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The ancient craft of Dokra (Cire Perdue, or lost wax) metal casting was once widespread throughout India, but is now restricted to a small number of groups of traditional artisans in widely dispersed locations. But over the years, especially in the contemporary economic order of trade integration, liberalization, foreign direct investment and transfer of technology, the traditional form of Dokra industries of the state is facing uncertainty, as it needs to perform in a competitive market environment. So, it is high time to evaluate the status of the industry in terms of their spatial pattern, economic contribution and limitations of production and marketing and above all perception of the stakeholders of the sector to mitigate the limitations. One significant nucleus of me craft exists among related groups of families in Bikna Village (Bankura) and nearby Dariapur, in West Bengal, India.

The craft of lost-wax casting is an ancient one in India, and appears to have existed in an unbroken tradition from the earliest days of settled civilization in the sub-continent. The traditional themes of these cast metal sculptures include images of Hindu Or ‘tribal’ gods and goddesses, bowls, figures of people or deities riding elephants, musicians, horse and rider figures, elephants, cattle, and other figures of people, animals, and birds. Our specific focus here is on the production of the range of Dokra artefacts, commonly known as ‘Dokra’. One of the major remaining foci for the Dokra craft is some kilometers to the north of Dariapur in West Bengal. Sixty- five related families live in a close-knit clan community in Dariapur village.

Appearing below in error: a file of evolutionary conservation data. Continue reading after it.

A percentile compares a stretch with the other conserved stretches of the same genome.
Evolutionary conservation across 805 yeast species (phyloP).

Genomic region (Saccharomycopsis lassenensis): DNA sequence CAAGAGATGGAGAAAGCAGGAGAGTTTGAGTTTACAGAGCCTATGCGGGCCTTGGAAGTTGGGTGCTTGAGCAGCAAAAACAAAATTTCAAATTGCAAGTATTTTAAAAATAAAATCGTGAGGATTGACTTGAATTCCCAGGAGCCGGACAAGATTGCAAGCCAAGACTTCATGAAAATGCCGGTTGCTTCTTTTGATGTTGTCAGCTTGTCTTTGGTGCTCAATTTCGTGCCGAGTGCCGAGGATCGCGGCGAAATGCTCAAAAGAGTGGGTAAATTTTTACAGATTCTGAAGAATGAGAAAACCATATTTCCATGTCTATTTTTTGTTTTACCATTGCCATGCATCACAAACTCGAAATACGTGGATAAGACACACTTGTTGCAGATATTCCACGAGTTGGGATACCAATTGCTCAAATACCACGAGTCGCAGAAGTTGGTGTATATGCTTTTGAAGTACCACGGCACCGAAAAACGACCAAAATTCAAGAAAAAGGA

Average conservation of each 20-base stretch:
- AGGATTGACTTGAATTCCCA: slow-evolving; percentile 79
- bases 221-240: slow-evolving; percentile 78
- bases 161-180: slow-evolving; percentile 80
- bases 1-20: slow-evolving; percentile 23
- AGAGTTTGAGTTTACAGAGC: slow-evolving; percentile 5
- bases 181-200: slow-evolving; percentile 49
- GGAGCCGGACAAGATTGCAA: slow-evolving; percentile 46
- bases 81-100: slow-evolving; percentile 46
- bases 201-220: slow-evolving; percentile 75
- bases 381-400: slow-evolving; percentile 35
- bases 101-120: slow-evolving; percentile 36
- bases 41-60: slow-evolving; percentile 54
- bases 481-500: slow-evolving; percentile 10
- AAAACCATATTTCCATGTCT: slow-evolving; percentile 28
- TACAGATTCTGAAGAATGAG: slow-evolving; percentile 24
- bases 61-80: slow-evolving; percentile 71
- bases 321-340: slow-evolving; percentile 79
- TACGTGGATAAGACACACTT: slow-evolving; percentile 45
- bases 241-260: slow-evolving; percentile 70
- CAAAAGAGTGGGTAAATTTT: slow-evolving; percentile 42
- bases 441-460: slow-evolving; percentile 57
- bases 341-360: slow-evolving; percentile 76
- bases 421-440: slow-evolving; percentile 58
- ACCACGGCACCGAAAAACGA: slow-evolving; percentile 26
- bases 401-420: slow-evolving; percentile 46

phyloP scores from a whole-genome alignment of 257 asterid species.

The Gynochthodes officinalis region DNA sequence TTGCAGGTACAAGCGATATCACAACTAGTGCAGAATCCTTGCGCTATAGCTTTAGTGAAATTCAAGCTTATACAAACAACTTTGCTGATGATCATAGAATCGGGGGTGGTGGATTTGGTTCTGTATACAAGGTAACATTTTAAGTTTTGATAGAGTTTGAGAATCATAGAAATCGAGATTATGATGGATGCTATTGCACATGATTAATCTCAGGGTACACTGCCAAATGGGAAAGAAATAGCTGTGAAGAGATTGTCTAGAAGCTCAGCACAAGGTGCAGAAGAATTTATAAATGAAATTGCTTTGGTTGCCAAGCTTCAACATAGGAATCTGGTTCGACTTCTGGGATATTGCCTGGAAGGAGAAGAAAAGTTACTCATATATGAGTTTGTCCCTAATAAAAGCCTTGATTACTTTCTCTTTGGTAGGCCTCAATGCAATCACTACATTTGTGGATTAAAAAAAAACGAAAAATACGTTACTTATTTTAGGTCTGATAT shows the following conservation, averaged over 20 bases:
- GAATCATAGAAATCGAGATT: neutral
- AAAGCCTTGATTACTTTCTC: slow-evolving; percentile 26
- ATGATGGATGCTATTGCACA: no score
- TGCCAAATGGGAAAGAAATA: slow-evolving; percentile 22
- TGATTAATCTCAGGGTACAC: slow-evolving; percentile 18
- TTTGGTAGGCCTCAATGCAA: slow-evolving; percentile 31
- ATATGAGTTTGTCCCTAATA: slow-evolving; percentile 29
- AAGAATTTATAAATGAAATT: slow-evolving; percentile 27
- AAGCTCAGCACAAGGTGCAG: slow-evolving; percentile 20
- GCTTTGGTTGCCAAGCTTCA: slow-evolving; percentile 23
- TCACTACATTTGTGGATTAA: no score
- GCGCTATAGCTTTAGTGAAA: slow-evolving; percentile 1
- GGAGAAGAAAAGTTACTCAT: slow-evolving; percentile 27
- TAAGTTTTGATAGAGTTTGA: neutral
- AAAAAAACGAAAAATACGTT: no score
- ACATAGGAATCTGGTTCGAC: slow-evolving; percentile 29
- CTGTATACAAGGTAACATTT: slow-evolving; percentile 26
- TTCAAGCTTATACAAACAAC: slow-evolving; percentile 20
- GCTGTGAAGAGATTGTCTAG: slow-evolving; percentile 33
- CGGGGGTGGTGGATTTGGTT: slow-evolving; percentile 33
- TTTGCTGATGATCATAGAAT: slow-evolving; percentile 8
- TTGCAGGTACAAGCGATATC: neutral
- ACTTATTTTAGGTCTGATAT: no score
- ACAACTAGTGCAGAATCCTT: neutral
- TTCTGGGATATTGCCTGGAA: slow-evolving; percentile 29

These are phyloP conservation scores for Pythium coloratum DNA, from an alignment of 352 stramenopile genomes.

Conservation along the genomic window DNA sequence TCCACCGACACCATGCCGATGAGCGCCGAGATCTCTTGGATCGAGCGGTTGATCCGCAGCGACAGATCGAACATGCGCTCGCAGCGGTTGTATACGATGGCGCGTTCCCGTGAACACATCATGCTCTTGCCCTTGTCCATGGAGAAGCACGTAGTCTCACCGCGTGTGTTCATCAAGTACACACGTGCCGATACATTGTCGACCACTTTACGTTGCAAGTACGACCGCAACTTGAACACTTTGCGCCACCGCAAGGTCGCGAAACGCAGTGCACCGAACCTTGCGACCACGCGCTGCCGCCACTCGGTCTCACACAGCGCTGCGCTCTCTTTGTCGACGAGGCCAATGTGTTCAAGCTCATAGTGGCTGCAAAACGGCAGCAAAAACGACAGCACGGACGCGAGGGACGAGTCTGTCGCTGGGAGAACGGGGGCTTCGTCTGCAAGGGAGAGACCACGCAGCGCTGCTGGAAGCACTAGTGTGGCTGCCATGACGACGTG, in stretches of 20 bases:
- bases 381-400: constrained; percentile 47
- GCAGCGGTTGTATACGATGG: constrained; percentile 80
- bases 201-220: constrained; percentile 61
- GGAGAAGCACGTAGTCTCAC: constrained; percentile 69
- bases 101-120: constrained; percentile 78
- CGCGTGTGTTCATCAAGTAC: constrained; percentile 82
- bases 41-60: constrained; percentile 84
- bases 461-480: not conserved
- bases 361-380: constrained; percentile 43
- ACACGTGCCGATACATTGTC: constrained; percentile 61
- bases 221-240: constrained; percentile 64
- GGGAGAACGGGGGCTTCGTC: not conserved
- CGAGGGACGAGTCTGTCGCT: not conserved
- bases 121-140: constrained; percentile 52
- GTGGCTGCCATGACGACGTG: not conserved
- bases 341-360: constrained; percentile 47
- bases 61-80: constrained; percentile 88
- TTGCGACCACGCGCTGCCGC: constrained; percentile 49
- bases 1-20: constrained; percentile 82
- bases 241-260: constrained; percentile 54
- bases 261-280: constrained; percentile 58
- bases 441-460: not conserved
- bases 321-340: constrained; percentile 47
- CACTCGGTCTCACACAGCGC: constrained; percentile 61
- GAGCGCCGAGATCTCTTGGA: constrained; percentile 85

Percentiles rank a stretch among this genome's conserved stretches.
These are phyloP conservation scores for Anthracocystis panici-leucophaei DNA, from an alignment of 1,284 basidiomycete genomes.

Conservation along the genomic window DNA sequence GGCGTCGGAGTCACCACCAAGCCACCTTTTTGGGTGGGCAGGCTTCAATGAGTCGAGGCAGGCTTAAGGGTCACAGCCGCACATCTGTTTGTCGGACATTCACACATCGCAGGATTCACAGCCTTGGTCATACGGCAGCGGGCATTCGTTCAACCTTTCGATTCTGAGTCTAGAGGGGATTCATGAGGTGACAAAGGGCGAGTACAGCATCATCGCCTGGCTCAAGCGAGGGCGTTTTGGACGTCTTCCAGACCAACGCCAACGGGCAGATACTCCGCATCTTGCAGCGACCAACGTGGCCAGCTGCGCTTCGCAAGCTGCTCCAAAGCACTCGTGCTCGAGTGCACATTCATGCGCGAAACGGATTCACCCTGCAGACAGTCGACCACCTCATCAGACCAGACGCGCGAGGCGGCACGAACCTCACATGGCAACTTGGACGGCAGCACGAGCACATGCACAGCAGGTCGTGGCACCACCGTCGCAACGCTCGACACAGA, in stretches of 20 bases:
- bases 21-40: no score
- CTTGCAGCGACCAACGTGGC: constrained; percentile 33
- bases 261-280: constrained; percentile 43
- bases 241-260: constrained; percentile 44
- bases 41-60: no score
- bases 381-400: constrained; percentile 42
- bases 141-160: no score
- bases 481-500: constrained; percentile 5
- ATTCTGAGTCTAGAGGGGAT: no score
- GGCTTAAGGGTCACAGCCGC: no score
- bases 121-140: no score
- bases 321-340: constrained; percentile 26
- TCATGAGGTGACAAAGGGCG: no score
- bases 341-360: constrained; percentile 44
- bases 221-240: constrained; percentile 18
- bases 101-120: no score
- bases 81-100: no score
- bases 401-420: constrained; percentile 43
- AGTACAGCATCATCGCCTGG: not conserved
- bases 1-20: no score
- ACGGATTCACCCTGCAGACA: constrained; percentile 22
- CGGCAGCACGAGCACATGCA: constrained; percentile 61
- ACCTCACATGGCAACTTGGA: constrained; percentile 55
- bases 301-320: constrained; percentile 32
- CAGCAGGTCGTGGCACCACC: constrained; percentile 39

Originally, these craftsmen were nomads who went from tribe to tribe making their ceremonial and religious figures, ornaments and kitchenware. They were restricted to the materials of their immediate physical surroundings and the process of dokra matched their nomadic biorhythm. It did not require any fixed place or structure, or any heavy, large tools. They used wax, resin and firewood from the forests, clay from the river bed and made the firing oven in a hole dug in the ground.. Dokra is a very labour intensive as it consumes minimum of 4-5 days to make a simple piece of work whereas the complicated designs could take up to 2-3 weeks’ time. These Dokra metal artifacts are usually made traditional but on demand the contemporary designs are also made. Characteristics of these Dokra metal objects comprise slender and elongated figurines, folk lamps, household articles like measuring bowls and lamps. The uniqueness of these artifacts is that the object is entirely handcrafted with the final product that has a different texture depending on the wax strips and these relics do not have any joints.

Presently, We Swatirtha Charitable Trust are the implementing agency responsible for the upliftment of 500 dokra craft artisans. The main motive of the project is to creating them up-skilled with new advance machine technologies and marketing strategies resulting better livelihood generation.